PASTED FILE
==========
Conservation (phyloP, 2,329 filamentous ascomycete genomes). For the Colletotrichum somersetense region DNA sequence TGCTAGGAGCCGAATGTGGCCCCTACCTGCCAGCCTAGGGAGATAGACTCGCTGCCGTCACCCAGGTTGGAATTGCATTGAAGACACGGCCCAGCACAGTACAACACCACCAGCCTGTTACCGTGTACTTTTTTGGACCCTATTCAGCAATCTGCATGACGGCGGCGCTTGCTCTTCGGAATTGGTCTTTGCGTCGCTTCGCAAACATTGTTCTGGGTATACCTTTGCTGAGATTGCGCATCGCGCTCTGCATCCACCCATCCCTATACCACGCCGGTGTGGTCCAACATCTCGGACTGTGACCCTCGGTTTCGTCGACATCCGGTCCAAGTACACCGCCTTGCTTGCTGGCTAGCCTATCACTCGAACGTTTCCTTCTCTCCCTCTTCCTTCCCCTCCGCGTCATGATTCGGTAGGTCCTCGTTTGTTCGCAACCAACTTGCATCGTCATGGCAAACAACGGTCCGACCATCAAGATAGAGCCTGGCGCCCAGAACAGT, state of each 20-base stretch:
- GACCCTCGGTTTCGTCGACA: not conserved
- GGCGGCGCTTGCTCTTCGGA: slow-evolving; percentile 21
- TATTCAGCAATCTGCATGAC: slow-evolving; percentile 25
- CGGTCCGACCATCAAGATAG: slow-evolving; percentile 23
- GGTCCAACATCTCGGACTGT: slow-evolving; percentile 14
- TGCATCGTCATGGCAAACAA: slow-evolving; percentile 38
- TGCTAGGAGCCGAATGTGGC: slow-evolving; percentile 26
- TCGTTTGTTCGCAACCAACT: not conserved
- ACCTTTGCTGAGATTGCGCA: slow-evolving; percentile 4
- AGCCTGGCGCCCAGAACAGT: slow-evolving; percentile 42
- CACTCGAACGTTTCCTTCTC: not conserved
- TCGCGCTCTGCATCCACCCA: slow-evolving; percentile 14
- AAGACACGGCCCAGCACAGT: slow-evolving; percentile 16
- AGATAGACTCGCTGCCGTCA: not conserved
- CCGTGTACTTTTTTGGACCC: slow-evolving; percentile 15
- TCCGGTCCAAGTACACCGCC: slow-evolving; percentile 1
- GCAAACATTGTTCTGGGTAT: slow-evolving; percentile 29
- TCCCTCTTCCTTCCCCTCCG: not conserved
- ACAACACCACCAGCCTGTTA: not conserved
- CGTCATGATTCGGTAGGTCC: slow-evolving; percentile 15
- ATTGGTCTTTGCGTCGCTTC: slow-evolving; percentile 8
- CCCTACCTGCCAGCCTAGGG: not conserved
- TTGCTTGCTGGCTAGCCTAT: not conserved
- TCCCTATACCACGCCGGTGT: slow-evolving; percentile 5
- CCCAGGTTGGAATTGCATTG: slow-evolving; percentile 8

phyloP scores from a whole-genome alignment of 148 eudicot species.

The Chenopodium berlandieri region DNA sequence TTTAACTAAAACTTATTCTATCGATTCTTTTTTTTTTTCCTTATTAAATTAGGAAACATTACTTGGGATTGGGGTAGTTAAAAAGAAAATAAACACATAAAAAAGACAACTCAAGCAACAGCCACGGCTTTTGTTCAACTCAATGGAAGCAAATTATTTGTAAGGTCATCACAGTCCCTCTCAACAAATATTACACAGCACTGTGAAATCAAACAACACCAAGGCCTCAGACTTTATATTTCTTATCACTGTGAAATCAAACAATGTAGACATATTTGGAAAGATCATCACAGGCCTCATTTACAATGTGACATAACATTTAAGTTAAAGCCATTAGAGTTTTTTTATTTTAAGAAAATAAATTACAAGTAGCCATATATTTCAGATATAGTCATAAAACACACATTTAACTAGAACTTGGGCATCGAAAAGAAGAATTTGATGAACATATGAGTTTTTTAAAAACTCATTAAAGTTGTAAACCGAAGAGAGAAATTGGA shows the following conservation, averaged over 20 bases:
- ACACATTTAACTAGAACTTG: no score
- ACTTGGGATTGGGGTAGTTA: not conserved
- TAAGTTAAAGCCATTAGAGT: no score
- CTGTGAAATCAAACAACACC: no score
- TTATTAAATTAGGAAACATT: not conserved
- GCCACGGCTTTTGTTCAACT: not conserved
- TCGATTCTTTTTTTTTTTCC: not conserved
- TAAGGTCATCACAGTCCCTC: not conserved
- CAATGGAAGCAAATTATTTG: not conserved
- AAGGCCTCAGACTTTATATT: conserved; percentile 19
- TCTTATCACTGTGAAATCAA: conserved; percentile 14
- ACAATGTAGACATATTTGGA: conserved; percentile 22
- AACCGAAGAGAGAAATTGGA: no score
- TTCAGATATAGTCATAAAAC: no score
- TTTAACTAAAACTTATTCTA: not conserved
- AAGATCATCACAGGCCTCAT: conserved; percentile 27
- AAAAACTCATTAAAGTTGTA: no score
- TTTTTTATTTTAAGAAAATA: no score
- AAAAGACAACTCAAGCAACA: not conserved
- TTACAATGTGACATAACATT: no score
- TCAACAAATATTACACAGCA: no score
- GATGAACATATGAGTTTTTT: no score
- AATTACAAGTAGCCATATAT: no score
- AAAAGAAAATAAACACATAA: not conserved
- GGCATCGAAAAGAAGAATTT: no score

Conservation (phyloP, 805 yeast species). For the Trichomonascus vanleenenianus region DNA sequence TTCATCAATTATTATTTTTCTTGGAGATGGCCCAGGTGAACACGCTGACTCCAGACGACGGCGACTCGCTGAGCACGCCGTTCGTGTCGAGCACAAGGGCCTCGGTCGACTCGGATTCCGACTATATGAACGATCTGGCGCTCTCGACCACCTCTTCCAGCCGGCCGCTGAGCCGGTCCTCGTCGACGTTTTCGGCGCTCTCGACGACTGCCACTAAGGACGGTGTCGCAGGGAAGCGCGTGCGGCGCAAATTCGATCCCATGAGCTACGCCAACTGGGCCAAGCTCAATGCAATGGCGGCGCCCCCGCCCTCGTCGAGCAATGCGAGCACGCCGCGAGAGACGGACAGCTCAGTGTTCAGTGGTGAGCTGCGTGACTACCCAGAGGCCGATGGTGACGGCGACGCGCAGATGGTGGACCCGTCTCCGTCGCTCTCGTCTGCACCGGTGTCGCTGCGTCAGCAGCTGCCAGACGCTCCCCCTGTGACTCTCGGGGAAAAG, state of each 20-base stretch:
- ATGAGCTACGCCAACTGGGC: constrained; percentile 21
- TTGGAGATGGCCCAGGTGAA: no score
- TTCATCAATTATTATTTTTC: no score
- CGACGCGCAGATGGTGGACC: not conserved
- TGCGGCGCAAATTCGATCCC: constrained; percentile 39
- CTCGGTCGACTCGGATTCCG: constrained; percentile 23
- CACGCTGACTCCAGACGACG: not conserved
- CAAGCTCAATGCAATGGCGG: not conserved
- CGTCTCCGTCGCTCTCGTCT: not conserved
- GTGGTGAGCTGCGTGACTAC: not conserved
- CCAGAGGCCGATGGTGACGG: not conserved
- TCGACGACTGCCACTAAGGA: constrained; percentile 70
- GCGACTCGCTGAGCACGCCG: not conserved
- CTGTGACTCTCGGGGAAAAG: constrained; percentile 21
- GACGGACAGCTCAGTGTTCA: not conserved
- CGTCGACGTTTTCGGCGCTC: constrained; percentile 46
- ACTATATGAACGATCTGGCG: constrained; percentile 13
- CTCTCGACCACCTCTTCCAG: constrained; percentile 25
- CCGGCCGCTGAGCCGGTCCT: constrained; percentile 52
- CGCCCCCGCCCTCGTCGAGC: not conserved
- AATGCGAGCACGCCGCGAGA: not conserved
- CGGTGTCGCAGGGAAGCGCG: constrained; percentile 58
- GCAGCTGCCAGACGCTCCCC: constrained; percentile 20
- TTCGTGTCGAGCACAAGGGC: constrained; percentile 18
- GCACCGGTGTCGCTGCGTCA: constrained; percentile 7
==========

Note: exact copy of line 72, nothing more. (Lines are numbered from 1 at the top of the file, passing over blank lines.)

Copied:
- CTCTCGACCACCTCTTCCAG: constrained; percentile 25